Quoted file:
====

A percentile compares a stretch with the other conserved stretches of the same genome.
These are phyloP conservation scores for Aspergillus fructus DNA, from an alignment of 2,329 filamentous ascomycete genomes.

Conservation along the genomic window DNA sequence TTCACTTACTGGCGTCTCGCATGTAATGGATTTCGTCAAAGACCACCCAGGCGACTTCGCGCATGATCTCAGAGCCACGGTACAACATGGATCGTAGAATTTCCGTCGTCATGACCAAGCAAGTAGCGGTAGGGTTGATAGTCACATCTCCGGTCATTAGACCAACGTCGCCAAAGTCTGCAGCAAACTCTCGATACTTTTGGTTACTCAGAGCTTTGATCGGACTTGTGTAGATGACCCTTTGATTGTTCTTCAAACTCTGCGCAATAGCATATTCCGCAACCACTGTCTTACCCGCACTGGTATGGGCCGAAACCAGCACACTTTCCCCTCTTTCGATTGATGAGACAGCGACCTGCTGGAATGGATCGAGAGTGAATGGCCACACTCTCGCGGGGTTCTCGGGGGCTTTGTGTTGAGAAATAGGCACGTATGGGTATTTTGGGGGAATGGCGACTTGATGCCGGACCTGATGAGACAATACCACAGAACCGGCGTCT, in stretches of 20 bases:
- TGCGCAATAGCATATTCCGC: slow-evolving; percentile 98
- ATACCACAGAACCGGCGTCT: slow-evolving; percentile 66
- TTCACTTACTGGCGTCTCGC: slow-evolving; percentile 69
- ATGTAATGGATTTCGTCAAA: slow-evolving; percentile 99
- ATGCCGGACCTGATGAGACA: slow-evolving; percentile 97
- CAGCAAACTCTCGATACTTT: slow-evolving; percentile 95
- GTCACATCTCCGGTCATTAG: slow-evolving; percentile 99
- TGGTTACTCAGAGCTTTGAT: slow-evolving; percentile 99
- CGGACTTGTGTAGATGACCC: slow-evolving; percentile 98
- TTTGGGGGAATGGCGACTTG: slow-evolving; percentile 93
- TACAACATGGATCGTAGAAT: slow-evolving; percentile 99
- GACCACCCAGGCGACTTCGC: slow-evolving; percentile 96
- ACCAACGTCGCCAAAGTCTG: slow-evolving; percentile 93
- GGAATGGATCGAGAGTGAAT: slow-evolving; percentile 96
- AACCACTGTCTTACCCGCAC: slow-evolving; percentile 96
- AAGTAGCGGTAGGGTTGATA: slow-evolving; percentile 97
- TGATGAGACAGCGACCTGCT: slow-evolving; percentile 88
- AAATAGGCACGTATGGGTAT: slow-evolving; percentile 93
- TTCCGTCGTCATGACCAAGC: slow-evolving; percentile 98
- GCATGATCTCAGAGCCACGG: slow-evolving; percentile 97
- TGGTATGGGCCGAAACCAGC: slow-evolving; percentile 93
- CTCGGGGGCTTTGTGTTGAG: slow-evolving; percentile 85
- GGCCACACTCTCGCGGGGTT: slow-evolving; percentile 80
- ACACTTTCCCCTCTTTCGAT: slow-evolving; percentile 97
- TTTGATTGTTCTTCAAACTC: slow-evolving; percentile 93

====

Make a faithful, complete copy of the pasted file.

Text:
A percentile compares a stretch with the other conserved stretches of the same genome.
These are phyloP conservation scores for Aspergillus fructus DNA, from an alignment of 2,329 filamentous ascomycete genomes.

Conservation along the genomic window DNA sequence TTCACTTACTGGCGTCTCGCATGTAATGGATTTCGTCAAAGACCACCCAGGCGACTTCGCGCATGATCTCAGAGCCACGGTACAACATGGATCGTAGAATTTCCGTCGTCATGACCAAGCAAGTAGCGGTAGGGTTGATAGTCACATCTCCGGTCATTAGACCAACGTCGCCAAAGTCTGCAGCAAACTCTCGATACTTTTGGTTACTCAGAGCTTTGATCGGACTTGTGTAGATGACCCTTTGATTGTTCTTCAAACTCTGCGCAATAGCATATTCCGCAACCACTGTCTTACCCGCACTGGTATGGGCCGAAACCAGCACACTTTCCCCTCTTTCGATTGATGAGACAGCGACCTGCTGGAATGGATCGAGAGTGAATGGCCACACTCTCGCGGGGTTCTCGGGGGCTTTGTGTTGAGAAATAGGCACGTATGGGTATTTTGGGGGAATGGCGACTTGATGCCGGACCTGATGAGACAATACCACAGAACCGGCGTCT, in stretches of 20 bases:
- TGCGCAATAGCATATTCCGC: slow-evolving; percentile 98
- ATACCACAGAACCGGCGTCT: slow-evolving; percentile 66
- TTCACTTACTGGCGTCTCGC: slow-evolving; percentile 69
- ATGTAATGGATTTCGTCAAA: slow-evolving; percentile 99
- ATGCCGGACCTGATGAGACA: slow-evolving; percentile 97
- CAGCAAACTCTCGATACTTT: slow-evolving; percentile 95
- GTCACATCTCCGGTCATTAG: slow-evolving; percentile 99
- TGGTTACTCAGAGCTTTGAT: slow-evolving; percentile 99
- CGGACTTGTGTAGATGACCC: slow-evolving; percentile 98
- TTTGGGGGAATGGCGACTTG: slow-evolving; percentile 93
- TACAACATGGATCGTAGAAT: slow-evolving; percentile 99
- GACCACCCAGGCGACTTCGC: slow-evolving; percentile 96
- ACCAACGTCGCCAAAGTCTG: slow-evolving; percentile 93
- GGAATGGATCGAGAGTGAAT: slow-evolving; percentile 96
- AACCACTGTCTTACCCGCAC: slow-evolving; percentile 96
- AAGTAGCGGTAGGGTTGATA: slow-evolving; percentile 97
- TGATGAGACAGCGACCTGCT: slow-evolving; percentile 88
- AAATAGGCACGTATGGGTAT: slow-evolving; percentile 93
- TTCCGTCGTCATGACCAAGC: slow-evolving; percentile 98
- GCATGATCTCAGAGCCACGG: slow-evolving; percentile 97
- TGGTATGGGCCGAAACCAGC: slow-evolving; percentile 93
- CTCGGGGGCTTTGTGTTGAG: slow-evolving; percentile 85
- GGCCACACTCTCGCGGGGTT: slow-evolving; percentile 80
- ACACTTTCCCCTCTTTCGAT: slow-evolving; percentile 97
- TTTGATTGTTCTTCAAACTC: slow-evolving; percentile 93